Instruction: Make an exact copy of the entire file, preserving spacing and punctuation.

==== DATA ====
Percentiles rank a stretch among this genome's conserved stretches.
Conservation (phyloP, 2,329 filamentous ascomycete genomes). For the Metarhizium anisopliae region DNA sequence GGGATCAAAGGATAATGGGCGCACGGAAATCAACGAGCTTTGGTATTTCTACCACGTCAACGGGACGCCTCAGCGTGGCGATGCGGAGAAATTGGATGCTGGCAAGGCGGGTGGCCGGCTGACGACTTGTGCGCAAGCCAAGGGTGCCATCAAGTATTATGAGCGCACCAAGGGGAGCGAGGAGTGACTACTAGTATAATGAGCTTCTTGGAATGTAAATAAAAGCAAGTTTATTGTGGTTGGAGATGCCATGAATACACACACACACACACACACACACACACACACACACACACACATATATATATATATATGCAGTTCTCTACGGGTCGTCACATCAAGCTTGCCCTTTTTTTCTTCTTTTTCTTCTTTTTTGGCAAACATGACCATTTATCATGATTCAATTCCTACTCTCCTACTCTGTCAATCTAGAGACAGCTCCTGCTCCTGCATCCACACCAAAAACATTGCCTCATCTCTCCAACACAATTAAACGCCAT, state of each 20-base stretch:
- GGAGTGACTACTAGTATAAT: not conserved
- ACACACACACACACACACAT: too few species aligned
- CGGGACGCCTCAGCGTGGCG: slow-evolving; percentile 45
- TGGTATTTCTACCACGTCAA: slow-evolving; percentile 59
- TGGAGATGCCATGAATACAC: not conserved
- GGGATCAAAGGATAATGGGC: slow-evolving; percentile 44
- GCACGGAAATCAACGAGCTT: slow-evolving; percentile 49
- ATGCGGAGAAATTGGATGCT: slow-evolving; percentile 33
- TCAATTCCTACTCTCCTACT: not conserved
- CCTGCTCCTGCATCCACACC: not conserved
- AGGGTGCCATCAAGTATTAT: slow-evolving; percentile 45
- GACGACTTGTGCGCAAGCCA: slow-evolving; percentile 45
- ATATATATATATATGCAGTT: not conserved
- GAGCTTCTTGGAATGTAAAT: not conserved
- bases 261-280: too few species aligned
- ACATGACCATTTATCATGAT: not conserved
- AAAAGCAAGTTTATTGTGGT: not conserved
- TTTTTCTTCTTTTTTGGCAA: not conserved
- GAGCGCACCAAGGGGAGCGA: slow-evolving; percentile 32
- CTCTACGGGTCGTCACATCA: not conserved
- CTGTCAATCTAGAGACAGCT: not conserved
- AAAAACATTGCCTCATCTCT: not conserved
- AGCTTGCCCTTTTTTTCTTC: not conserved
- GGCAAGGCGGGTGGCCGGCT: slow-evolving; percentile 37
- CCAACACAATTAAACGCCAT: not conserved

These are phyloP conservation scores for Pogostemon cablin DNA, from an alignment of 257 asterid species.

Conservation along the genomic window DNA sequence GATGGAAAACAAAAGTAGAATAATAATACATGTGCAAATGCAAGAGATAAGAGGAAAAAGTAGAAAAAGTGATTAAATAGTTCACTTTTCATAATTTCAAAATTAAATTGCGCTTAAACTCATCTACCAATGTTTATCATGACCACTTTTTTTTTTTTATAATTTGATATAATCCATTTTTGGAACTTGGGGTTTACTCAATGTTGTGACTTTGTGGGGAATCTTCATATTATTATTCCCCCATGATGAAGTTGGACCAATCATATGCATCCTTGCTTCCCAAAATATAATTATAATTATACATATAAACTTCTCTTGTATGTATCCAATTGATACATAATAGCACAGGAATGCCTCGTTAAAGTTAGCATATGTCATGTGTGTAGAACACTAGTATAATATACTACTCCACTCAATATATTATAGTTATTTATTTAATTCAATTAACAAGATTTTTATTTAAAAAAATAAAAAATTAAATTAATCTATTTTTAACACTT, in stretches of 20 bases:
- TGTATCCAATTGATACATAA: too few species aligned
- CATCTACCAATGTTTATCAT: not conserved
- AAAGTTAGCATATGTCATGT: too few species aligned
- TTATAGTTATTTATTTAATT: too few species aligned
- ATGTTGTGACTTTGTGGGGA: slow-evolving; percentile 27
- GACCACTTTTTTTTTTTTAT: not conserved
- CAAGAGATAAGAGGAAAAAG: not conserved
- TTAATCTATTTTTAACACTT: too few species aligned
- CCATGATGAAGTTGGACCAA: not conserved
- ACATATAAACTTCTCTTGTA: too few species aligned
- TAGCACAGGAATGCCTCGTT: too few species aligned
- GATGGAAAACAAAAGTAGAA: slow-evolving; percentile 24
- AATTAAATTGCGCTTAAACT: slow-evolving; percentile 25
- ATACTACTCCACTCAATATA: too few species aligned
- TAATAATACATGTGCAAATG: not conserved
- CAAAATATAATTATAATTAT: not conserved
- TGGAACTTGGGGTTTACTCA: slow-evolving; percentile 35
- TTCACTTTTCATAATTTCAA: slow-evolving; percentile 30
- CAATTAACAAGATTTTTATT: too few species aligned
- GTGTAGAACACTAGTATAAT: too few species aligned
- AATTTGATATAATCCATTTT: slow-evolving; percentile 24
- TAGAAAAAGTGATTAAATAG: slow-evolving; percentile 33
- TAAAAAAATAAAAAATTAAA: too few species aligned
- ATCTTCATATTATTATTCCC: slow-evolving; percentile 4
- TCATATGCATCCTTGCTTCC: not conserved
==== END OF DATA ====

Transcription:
Percentiles rank a stretch among this genome's conserved stretches.
Conservation (phyloP, 2,329 filamentous ascomycete genomes). For the Metarhizium anisopliae region DNA sequence GGGATCAAAGGATAATGGGCGCACGGAAATCAACGAGCTTTGGTATTTCTACCACGTCAACGGGACGCCTCAGCGTGGCGATGCGGAGAAATTGGATGCTGGCAAGGCGGGTGGCCGGCTGACGACTTGTGCGCAAGCCAAGGGTGCCATCAAGTATTATGAGCGCACCAAGGGGAGCGAGGAGTGACTACTAGTATAATGAGCTTCTTGGAATGTAAATAAAAGCAAGTTTATTGTGGTTGGAGATGCCATGAATACACACACACACACACACACACACACACACACACACACACACATATATATATATATATGCAGTTCTCTACGGGTCGTCACATCAAGCTTGCCCTTTTTTTCTTCTTTTTCTTCTTTTTTGGCAAACATGACCATTTATCATGATTCAATTCCTACTCTCCTACTCTGTCAATCTAGAGACAGCTCCTGCTCCTGCATCCACACCAAAAACATTGCCTCATCTCTCCAACACAATTAAACGCCAT, state of each 20-base stretch:
- GGAGTGACTACTAGTATAAT: not conserved
- ACACACACACACACACACAT: too few species aligned
- CGGGACGCCTCAGCGTGGCG: slow-evolving; percentile 45
- TGGTATTTCTACCACGTCAA: slow-evolving; percentile 59
- TGGAGATGCCATGAATACAC: not conserved
- GGGATCAAAGGATAATGGGC: slow-evolving; percentile 44
- GCACGGAAATCAACGAGCTT: slow-evolving; percentile 49
- ATGCGGAGAAATTGGATGCT: slow-evolving; percentile 33
- TCAATTCCTACTCTCCTACT: not conserved
- CCTGCTCCTGCATCCACACC: not conserved
- AGGGTGCCATCAAGTATTAT: slow-evolving; percentile 45
- GACGACTTGTGCGCAAGCCA: slow-evolving; percentile 45
- ATATATATATATATGCAGTT: not conserved
- GAGCTTCTTGGAATGTAAAT: not conserved
- bases 261-280: too few species aligned
- ACATGACCATTTATCATGAT: not conserved
- AAAAGCAAGTTTATTGTGGT: not conserved
- TTTTTCTTCTTTTTTGGCAA: not conserved
- GAGCGCACCAAGGGGAGCGA: slow-evolving; percentile 32
- CTCTACGGGTCGTCACATCA: not conserved
- CTGTCAATCTAGAGACAGCT: not conserved
- AAAAACATTGCCTCATCTCT: not conserved
- AGCTTGCCCTTTTTTTCTTC: not conserved
- GGCAAGGCGGGTGGCCGGCT: slow-evolving; percentile 37
- CCAACACAATTAAACGCCAT: not conserved

These are phyloP conservation scores for Pogostemon cablin DNA, from an alignment of 257 asterid species.

Conservation along the genomic window DNA sequence GATGGAAAACAAAAGTAGAATAATAATACATGTGCAAATGCAAGAGATAAGAGGAAAAAGTAGAAAAAGTGATTAAATAGTTCACTTTTCATAATTTCAAAATTAAATTGCGCTTAAACTCATCTACCAATGTTTATCATGACCACTTTTTTTTTTTTATAATTTGATATAATCCATTTTTGGAACTTGGGGTTTACTCAATGTTGTGACTTTGTGGGGAATCTTCATATTATTATTCCCCCATGATGAAGTTGGACCAATCATATGCATCCTTGCTTCCCAAAATATAATTATAATTATACATATAAACTTCTCTTGTATGTATCCAATTGATACATAATAGCACAGGAATGCCTCGTTAAAGTTAGCATATGTCATGTGTGTAGAACACTAGTATAATATACTACTCCACTCAATATATTATAGTTATTTATTTAATTCAATTAACAAGATTTTTATTTAAAAAAATAAAAAATTAAATTAATCTATTTTTAACACTT, in stretches of 20 bases:
- TGTATCCAATTGATACATAA: too few species aligned
- CATCTACCAATGTTTATCAT: not conserved
- AAAGTTAGCATATGTCATGT: too few species aligned
- TTATAGTTATTTATTTAATT: too few species aligned
- ATGTTGTGACTTTGTGGGGA: slow-evolving; percentile 27
- GACCACTTTTTTTTTTTTAT: not conserved
- CAAGAGATAAGAGGAAAAAG: not conserved
- TTAATCTATTTTTAACACTT: too few species aligned
- CCATGATGAAGTTGGACCAA: not conserved
- ACATATAAACTTCTCTTGTA: too few species aligned
- TAGCACAGGAATGCCTCGTT: too few species aligned
- GATGGAAAACAAAAGTAGAA: slow-evolving; percentile 24
- AATTAAATTGCGCTTAAACT: slow-evolving; percentile 25
- ATACTACTCCACTCAATATA: too few species aligned
- TAATAATACATGTGCAAATG: not conserved
- CAAAATATAATTATAATTAT: not conserved
- TGGAACTTGGGGTTTACTCA: slow-evolving; percentile 35
- TTCACTTTTCATAATTTCAA: slow-evolving; percentile 30
- CAATTAACAAGATTTTTATT: too few species aligned
- GTGTAGAACACTAGTATAAT: too few species aligned
- AATTTGATATAATCCATTTT: slow-evolving; percentile 24
- TAGAAAAAGTGATTAAATAG: slow-evolving; percentile 33
- TAAAAAAATAAAAAATTAAA: too few species aligned
- ATCTTCATATTATTATTCCC: slow-evolving; percentile 4
- TCATATGCATCCTTGCTTCC: not conserved